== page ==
You can't just depend on the people with "Sales" on their business card to get the word out about what you do. Everyone who is a part of the organization should be proud enough to shout it from the rooftops, tell everyone why they love it, what you do and what makes you special.

For fun, ask your team how many sales people you have.

Tuesday, December 9, 2008

Banks Put Value On Marketing Component

Bankers Put Value On Marketing Component
by Aaron Baar, Yesterday, 6:18 PM

Banks continue to see marketing as an important part of doing business, even as they face tough economic conditions.

According to the American Bankers Association's 22nd annual bank marketing survey, non-salary marketing expenditures exceeded $10 billion for 2007, down only 1.6% from 2006. Marketing was a key part of a bank's business picture in 2008 and will continue to be one in 2009, Maggie Kelly, the ABA's vice president of marketing, tells Marketing Daily.

"The marketing survey results confirm what we suspected: that in today's challenging and even more competitive banking environment, marketing remains one of the most valuable contributors to a bank's bottom line," Kelly says.

However, they may take a slightly different approach in their messaging. "What we're hearing is that it's back to basics: retaining your customers, customer acquisition and increasing deposits," Kelly says. "They're [also] doing more with less. The bank marketers going forward are not going to have growing budgets."

Advertising (which includes direct marketing) was the preferred bank marketing method during 2007, accounting for slightly more than half (58%) of overall marketing expenses. However, with tighter budgets and more ways to reach customers, they are employing more techniques such as social media and mobile banking, Kelly says.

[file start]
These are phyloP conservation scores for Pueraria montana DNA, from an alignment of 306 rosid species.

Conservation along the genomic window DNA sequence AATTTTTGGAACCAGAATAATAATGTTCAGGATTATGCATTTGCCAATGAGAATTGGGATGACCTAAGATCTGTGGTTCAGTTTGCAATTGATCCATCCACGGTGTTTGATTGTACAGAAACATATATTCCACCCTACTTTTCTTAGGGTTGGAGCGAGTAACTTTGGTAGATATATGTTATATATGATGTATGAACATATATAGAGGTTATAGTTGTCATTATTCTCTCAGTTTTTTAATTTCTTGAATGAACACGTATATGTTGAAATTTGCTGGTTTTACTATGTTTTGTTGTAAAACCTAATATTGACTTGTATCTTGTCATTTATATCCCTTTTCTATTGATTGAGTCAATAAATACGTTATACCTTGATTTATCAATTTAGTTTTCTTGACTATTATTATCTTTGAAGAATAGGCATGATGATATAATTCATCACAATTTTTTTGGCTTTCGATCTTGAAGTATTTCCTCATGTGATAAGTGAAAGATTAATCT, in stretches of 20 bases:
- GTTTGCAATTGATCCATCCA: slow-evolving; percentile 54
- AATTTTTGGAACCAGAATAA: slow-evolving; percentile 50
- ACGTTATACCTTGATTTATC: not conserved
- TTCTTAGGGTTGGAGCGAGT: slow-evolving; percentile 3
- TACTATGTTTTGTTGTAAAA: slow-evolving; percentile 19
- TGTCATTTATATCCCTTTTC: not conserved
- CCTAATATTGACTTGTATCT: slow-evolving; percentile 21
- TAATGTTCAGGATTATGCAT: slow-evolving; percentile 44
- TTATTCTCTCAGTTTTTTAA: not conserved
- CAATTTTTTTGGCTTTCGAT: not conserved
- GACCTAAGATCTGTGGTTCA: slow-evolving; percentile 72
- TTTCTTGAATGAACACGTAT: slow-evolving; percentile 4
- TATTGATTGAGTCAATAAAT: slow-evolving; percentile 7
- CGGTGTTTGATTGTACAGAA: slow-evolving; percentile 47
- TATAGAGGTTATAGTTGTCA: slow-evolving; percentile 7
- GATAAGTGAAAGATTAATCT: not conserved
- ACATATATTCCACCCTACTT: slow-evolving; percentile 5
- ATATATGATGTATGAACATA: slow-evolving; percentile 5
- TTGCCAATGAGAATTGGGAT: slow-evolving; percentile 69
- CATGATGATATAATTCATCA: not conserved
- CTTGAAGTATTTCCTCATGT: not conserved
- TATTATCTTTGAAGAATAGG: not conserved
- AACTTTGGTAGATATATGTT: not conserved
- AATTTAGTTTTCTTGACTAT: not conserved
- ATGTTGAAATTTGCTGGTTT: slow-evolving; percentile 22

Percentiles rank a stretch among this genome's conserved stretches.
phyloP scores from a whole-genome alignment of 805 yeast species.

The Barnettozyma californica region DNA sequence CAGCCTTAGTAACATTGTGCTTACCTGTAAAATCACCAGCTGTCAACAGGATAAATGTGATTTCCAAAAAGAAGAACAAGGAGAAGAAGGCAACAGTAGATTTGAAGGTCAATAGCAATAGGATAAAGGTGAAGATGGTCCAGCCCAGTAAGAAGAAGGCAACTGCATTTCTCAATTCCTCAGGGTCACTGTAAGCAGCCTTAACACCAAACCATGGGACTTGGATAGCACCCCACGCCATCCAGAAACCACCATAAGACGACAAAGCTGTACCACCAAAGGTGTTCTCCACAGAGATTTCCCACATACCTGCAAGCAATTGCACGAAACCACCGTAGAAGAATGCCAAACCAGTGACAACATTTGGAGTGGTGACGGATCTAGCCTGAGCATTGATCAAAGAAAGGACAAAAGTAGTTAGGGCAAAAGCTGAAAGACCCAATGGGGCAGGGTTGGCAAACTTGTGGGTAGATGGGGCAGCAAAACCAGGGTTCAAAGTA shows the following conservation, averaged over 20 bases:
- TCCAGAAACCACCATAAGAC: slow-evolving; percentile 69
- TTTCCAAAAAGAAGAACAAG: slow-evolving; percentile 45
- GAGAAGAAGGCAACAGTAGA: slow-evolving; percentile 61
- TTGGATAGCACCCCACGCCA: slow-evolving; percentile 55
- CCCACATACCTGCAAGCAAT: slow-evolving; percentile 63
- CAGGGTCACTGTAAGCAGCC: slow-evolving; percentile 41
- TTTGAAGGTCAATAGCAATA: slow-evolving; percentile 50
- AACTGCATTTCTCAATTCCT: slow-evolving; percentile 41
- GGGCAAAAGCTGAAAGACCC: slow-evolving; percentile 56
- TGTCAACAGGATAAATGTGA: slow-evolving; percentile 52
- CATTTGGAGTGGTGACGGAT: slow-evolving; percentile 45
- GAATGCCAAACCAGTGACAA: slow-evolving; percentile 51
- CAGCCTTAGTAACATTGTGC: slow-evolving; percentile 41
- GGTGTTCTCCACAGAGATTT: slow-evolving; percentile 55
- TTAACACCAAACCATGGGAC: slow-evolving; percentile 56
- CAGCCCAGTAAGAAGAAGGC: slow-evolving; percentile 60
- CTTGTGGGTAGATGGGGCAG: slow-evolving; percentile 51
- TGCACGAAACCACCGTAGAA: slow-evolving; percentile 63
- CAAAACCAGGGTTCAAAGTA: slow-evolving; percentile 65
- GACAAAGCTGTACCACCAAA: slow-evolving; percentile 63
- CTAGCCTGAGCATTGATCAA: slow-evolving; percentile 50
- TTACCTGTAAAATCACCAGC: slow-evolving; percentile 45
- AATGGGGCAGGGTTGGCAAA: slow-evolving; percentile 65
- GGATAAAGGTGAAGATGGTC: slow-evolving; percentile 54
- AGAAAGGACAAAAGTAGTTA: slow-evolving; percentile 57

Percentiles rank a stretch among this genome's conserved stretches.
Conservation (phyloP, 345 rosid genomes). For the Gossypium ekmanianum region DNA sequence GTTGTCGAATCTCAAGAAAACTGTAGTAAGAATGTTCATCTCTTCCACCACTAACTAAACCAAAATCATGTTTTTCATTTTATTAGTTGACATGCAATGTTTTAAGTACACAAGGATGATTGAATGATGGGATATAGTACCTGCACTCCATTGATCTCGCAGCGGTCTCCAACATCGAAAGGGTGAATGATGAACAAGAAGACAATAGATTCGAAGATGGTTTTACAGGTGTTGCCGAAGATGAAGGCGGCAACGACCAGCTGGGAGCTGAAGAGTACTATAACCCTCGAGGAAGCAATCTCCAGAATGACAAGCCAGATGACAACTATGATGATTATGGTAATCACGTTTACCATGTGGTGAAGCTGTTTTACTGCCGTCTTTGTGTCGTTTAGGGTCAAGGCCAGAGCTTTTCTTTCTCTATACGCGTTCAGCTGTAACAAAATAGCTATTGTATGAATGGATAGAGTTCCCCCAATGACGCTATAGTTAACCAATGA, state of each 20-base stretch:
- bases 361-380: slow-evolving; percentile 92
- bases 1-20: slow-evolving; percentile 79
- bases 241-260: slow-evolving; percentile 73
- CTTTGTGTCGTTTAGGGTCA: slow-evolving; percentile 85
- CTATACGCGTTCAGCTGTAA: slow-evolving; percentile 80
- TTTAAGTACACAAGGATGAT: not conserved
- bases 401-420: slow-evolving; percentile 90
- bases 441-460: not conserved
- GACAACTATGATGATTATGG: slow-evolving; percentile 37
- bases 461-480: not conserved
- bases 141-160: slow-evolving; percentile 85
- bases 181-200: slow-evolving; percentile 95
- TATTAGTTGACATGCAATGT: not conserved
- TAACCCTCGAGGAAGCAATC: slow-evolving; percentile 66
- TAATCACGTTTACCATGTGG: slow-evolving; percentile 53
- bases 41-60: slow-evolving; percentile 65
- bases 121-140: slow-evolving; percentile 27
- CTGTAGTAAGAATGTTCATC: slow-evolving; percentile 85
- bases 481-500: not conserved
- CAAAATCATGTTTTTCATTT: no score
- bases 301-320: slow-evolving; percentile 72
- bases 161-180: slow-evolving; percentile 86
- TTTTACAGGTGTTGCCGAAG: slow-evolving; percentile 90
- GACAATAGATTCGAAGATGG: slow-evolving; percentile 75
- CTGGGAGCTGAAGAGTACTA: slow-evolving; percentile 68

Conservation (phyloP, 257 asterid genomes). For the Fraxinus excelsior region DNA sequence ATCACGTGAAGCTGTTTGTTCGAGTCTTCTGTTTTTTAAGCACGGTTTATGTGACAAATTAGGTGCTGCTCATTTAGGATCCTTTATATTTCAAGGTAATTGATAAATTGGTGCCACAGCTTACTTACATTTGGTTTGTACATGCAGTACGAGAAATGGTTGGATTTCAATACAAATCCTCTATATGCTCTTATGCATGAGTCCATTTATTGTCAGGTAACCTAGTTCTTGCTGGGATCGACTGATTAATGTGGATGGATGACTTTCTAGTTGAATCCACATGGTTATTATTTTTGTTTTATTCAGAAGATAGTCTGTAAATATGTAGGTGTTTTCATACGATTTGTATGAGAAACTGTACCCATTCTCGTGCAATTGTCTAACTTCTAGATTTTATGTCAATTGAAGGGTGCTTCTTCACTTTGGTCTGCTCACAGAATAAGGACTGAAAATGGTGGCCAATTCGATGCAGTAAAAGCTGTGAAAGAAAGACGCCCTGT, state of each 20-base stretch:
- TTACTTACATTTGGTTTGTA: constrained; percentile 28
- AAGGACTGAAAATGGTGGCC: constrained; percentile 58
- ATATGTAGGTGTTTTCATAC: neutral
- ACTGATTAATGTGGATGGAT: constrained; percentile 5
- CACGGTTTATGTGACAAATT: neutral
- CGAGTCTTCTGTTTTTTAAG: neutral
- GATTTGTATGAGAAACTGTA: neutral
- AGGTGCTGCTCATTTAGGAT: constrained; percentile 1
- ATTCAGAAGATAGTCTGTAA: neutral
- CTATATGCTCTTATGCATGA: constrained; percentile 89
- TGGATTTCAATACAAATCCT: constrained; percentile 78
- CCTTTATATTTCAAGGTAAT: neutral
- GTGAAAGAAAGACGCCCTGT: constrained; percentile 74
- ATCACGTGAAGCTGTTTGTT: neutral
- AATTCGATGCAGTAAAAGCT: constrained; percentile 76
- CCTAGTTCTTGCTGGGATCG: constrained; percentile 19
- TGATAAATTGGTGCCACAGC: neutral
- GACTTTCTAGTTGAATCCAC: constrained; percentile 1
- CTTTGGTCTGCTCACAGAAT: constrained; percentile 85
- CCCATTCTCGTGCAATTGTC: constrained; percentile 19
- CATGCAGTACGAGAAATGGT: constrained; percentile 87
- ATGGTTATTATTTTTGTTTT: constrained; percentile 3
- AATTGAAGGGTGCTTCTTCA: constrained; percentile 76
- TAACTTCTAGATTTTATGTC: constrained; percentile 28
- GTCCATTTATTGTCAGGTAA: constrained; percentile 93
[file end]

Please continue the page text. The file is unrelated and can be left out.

Indeed, the survey showed that nearly every bank (99%) had a Web presence, with more than two-thirds of them conducting some form of online marketing. Rich media (audio and video) and business-related blogs were favored as Internet marketing methods, and will continue to be important moving forward.

Public relations were the second-largest marketing expenditure after advertising, according to the survey. Community relations, such as donations and contributions to local group, accounted for more than half of those expenditures. "All the banks are reaching out to their communities," Kelly says. "Small banks have always been doing it. The larger banks are focusing on their local neighborhoods."

One in three banks said deposit growth will be their biggest marketing challenge over the next year. Less than a quarter (23%) cited competition as a challenge, and only 22% cited the economy. As a result, banks will be gearing their messages to address those challenges, Kelly says.

"Banks will continue to put out a message of safety and soundness of their investments," Kelly says. "Recognizing there's going to be a decline for loans, banks are going to be providing more of a service to customers on saving strategies and financial education."

Wednesday, December 3, 2008

5 Tipson How to Start Filing Taxes Correctly

1. Consult a tax advisor, even if you are a start-up. A professional can save you both money and valuable time and keep you from running afoul of the Internal Revenue Service.

2. Pay estimated federal and state taxes four times a year. Your tax advisor can help you determine how much to set aside ahead of time for each payment.

3. Keep good records of both income and expenses. Save all receipts.

4. Ask your tax advisor about special deductions you can take as a small-business owner—such as allowances for health insurance, long-term care insurance, or self-employment tax.

5. Schedule a “tax tune-up” at least once a year. Update your tax advisor on your situation and your goals and get his or her advice on planning your tax strategy for the coming year.

(source: Score,

Tuesday, December 2, 2008

Non Traditional Ideas For Bank Marketing

Some interesting, non traditional, ways to market a bank.

TD Bank Is 'At Your Convenience' Through January

In its ongoing effort to continue rebranding after absorbing Commerce Bank, TD Bank looks to bring its "convenience" positioning to life through a series of guerrilla marketing events through January.

"What we tried to do is replicate the surprise and delight tactics that happen within each TD Bank store," says Greg Siano, executive vice president of media services at Tierney Communications, the agency that developed the campaign. Commerce Bank (the predecessor of TD Bank) was known for its customer amenities, such as being open seven days a week, extended lobby hours, free coin-counting machines and treats for kids and dogs.